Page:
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Senate confirms John Kerry, a foreign-policy buff who has Obama's trust

The Senate voted 94-to-3 to confirm John Kerry as secretary of State. He has Obama's trust and appears in sync with him on policy, but the president may be primarily focused on domestic affairs.

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Sen. John Kerry, D-Mass., emerges after a unanimous vote by the Senate Foreign Relations Committee approving him to become America's next top diplomat, replacing Secretary of State Hillary Rodham Clinton, on Capitol Hill in Washington, Tuesday.

J. Scott Applewhite/AP

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The Senate confirmed John Kerry Tuesday as President Obama’s second secretary of state – granting Senator-turned-Secretary Kerry a nearly lifelong wish.

At the same time, Kerry’s confirmation to take over for outgoing Secretary of State Hillary Rodham Clinton sparks questions about what the foreign-policy buff will be able to accomplish under a domestic-policy-focused White House.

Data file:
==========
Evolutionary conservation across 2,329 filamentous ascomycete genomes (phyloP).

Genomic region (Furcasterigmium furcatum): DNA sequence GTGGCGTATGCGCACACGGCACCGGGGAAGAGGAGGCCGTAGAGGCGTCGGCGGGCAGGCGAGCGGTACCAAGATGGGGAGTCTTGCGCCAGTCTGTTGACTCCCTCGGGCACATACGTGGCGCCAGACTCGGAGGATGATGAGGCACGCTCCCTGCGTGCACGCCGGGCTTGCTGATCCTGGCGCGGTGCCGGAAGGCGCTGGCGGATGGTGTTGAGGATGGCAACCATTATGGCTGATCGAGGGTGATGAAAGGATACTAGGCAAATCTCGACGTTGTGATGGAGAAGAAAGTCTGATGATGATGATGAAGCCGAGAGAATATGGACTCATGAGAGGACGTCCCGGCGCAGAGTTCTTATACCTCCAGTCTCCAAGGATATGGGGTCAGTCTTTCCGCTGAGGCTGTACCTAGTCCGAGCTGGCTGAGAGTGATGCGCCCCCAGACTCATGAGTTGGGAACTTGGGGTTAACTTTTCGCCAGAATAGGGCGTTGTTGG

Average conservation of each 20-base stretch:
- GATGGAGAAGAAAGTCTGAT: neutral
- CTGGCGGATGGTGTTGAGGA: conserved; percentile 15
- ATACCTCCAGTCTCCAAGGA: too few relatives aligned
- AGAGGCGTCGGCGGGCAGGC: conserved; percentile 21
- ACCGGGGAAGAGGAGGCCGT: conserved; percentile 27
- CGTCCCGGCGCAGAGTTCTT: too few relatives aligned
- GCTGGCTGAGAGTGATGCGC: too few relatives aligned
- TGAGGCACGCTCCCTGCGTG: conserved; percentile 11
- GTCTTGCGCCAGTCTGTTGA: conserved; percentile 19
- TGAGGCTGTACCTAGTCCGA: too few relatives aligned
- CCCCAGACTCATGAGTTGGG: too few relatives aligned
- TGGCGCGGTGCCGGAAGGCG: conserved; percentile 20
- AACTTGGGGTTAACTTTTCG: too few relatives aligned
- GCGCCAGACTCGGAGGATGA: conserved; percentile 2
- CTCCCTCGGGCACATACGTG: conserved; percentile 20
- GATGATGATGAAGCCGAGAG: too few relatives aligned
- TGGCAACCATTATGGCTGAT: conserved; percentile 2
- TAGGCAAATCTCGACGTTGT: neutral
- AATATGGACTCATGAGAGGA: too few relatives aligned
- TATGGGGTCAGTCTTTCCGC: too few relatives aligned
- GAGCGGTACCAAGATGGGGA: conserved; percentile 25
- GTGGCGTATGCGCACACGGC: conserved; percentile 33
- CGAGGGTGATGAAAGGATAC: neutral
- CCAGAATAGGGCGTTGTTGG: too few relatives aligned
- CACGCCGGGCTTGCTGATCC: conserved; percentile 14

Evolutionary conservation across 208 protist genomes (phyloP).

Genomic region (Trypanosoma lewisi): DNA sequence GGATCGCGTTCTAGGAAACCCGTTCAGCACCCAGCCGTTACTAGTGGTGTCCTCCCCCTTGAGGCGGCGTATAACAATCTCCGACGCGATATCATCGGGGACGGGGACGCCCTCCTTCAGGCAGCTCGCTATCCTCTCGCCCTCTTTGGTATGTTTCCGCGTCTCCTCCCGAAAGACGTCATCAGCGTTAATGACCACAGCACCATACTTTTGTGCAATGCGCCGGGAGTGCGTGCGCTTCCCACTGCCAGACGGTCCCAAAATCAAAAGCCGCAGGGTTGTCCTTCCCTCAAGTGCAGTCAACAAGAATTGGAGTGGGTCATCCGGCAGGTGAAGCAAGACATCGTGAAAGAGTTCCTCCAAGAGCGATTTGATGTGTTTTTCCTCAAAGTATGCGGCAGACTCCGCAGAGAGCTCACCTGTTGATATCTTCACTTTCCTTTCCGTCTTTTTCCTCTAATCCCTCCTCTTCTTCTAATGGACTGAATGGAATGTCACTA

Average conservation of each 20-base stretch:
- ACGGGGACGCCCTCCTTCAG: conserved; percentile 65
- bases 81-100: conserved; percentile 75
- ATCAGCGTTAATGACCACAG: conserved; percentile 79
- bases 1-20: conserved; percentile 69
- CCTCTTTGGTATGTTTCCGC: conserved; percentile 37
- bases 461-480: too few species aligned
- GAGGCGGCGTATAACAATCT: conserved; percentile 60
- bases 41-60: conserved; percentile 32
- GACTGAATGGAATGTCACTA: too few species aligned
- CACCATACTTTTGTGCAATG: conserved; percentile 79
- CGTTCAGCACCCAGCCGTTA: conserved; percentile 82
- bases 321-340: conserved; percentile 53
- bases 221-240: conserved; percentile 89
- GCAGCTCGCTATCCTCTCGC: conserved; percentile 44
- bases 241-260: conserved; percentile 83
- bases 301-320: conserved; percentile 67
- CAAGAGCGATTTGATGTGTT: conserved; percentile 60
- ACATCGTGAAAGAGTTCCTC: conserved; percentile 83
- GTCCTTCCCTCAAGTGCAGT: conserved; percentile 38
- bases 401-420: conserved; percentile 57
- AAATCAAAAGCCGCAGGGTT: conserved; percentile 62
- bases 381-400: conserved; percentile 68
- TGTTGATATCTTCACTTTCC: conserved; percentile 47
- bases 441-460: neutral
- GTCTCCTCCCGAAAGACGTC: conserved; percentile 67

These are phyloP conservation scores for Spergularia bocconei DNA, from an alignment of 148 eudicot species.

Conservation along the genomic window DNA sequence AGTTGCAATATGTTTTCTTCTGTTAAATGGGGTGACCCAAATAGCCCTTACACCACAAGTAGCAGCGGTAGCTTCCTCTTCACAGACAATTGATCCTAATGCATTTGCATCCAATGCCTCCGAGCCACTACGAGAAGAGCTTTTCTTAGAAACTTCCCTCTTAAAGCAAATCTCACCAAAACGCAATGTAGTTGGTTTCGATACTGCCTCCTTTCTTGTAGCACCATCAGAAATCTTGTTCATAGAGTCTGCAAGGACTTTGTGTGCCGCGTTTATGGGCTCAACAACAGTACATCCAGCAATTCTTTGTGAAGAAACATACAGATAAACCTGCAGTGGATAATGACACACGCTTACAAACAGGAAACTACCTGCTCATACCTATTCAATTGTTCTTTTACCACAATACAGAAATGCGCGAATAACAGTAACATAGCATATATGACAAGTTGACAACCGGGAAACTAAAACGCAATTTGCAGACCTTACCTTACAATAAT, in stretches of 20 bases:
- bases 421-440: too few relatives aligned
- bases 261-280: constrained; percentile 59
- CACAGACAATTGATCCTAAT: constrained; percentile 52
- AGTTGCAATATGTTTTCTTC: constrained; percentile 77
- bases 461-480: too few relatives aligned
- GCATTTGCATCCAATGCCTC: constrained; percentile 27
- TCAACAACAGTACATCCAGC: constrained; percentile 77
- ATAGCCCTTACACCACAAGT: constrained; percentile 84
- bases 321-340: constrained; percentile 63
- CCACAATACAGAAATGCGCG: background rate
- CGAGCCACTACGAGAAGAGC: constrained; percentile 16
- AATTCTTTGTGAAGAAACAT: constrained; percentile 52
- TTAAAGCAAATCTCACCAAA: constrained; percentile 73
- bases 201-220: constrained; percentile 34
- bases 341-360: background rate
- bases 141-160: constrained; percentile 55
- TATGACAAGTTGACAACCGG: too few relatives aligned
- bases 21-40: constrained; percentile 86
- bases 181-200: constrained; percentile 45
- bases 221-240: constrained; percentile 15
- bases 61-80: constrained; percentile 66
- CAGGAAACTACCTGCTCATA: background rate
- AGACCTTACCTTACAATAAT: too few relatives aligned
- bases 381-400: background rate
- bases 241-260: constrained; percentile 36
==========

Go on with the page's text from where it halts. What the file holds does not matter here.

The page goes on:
Kerry sailed to confirmation on a 94-to-3 vote, just hours after the Foreign Relations Committee he chaired for four years recommended him to the Senate with a unanimous vote. The Massachusetts Democrat is expected to almost immediately take over from Secretary Clinton, whose last scheduled day on the job is Friday.

A smiling Kerry, who was on the Senate floor as the vote was taken, waved to his colleagues and acknowledged their applause as the results were announced. Voting no were three Republicans: Ted Cruz and John Cornyn of Texas and James Inhofe of Oklahoma. Kerry voted “present.”

Sen. Charles Schumer (D) of New York prefaced a turn to other business by saying the Senate is “so proud” of Kerry, adding, “For John Kerry, the best is yet to come.”

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